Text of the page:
For Global LMS Manager Gary Wilton at Hoya Vision Care, collaborating with SMEs is all about providing clarity on what is expected in terms of time, effort, and commitment–and also making it known that their contributions will be put to proper use.
Next, says Gary, you should be keeping SMEs involved by having check-ins and updating them on progress in an organized manner. You should make sure they are and know they are a part of the process, because SMEs like to see the progress of their contribution–especially when this is on top of their normal responsibilities.
Jovana Zec, Director of Product, Education and Enablement at Visier, explains that you should find at least one point to make their lives easier. And because word of mouth is so contagious, when fellow colleagues hear how working with L&D made their lives easier, this means volunteers will pop up in day-to-day conversation.
What also helps for Jovana is to speak the SMEs language where you can–and to remember that they won’t understand Bloom's taxonomy like L&D teams do. Jovana and her team also have an e-learning to streamline the process to set SMEs up for success at the outset, saving time and making the process a lot easier.
At InsideTrack, Senior Director of Learning and Development Megan Breiseth works with leadership and colleagues to understand who would be motivated to participate, who has credibility within the organization, and the best way for them to share their expertise.
For example, Megan found this worked really well during the overhaul of their Diversity, Equity and Inclusion curriculum. By understanding how to build expertise within the organization, you’re benefiting the SMEs you’re asking to collaborate.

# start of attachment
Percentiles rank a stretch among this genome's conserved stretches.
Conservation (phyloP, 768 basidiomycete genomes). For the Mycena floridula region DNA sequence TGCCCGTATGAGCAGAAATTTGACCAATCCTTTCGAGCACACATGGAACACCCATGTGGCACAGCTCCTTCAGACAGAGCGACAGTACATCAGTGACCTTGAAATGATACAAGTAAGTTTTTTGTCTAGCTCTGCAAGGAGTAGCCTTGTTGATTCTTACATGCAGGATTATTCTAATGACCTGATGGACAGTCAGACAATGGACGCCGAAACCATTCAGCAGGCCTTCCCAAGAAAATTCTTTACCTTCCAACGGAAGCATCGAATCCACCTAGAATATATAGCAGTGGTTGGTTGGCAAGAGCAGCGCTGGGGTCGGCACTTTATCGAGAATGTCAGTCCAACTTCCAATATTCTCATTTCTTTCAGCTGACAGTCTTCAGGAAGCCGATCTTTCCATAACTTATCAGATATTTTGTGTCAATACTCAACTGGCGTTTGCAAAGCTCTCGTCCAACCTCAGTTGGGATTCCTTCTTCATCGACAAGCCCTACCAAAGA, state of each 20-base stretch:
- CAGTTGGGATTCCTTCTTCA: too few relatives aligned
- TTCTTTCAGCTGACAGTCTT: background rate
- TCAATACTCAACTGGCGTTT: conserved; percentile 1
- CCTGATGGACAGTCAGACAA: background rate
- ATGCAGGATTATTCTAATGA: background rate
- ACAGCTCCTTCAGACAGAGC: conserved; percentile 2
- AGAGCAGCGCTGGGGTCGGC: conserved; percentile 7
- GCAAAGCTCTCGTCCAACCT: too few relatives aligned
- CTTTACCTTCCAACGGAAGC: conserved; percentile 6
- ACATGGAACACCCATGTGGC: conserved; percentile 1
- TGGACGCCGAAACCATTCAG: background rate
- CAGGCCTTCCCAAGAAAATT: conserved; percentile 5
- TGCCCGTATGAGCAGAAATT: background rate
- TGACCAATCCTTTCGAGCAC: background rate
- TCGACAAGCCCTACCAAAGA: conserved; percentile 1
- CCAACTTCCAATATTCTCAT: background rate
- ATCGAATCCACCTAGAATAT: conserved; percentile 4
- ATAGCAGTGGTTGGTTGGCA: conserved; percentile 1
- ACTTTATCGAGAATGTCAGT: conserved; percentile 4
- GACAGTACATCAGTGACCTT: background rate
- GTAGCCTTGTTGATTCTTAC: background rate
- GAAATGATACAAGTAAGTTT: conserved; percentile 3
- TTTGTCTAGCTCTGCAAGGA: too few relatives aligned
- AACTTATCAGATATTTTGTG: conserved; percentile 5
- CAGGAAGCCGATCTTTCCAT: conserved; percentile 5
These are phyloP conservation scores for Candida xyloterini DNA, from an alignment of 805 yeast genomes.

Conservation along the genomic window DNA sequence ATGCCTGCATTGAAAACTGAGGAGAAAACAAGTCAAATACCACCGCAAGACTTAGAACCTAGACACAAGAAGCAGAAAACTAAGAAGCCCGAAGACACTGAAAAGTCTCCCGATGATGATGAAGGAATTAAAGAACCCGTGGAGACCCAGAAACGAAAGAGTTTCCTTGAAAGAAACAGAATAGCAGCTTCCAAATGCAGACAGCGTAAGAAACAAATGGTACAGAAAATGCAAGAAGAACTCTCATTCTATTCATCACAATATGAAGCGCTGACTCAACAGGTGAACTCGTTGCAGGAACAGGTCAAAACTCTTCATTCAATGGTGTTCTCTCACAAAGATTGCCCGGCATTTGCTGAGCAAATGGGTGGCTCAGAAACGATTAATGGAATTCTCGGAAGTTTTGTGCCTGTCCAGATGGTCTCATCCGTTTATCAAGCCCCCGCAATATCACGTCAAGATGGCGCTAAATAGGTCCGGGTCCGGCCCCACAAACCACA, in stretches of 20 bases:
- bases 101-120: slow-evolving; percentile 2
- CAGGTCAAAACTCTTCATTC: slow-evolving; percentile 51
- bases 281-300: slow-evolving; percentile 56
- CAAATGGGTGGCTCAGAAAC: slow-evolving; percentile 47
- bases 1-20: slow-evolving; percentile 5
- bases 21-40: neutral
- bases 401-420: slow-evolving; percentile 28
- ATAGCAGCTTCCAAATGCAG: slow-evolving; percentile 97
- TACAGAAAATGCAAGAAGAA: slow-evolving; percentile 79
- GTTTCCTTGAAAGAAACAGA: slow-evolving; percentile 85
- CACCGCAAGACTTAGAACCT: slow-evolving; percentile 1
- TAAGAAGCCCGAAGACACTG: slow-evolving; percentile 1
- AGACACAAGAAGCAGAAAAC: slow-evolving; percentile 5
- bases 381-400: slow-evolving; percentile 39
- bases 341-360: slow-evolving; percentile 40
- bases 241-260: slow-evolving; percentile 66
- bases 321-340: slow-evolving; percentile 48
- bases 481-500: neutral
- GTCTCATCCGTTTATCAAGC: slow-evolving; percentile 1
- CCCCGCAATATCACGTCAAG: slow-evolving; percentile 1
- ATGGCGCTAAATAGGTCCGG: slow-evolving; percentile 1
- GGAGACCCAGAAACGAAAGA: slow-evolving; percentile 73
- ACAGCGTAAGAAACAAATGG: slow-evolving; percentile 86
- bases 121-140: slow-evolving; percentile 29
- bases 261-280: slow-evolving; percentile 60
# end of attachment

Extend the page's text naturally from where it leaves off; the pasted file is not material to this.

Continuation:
What works for Robert Ryan, Senior Training Specialist at Nokia, is making sure the process feels like a partnership and not a handoff. According to Robert, you can achieve this by collaborating with SMEs to solve the problem at hand and get involved early on.
The more collaborative the partnership, says Robert, the more you can move away from the Waterfall model to the Agile model, where you are involved with them during the process. If you are a member of the team, then your SMEs are more inclined to collaborate because you’re both sharing the same definition of the problem.
Rocio Donis, Senior Manager at TELUS International, finds that a great starting position is getting the buy-in from SME leadership. Ask them who their ‘top gun’ is for a particular topic, and if they’d like their 15 minutes of fame in their area of expertise.
This means that from the get-go, you can start the program as co-creators. The L&D team at TELUS has also built an internal review process where the SMEs get an unofficial sign-off of the concept before going live. As Rocio says, this is a lifesaver in making sure their SMEs feel invested and a part of the project.
We hope you’ve enjoyed this collection of ten pro tips for engaging your SMEs and helping them to have the most fun possible. To really help your experts shine, you need an efficient and effective way to engage them in course creation, improvement, and more.
A collaborative learning platform like 360Learning can cut out all of the administration of finding your experts, for example, through our Projects and Expert Engagement tools. Keen to learn more? Sign up for a free demo with one of our collaborative learning experts!
Creating an L&D community is not only great for crowdsourcing impactful approaches and methods–it’s also fun to share insights and experiences with your peers. This meetup was but one of many L&D topics planned for the future, so be sure to come and see what else we have in store.
Keen to join the discussion? Sign up to join the L&D Collective!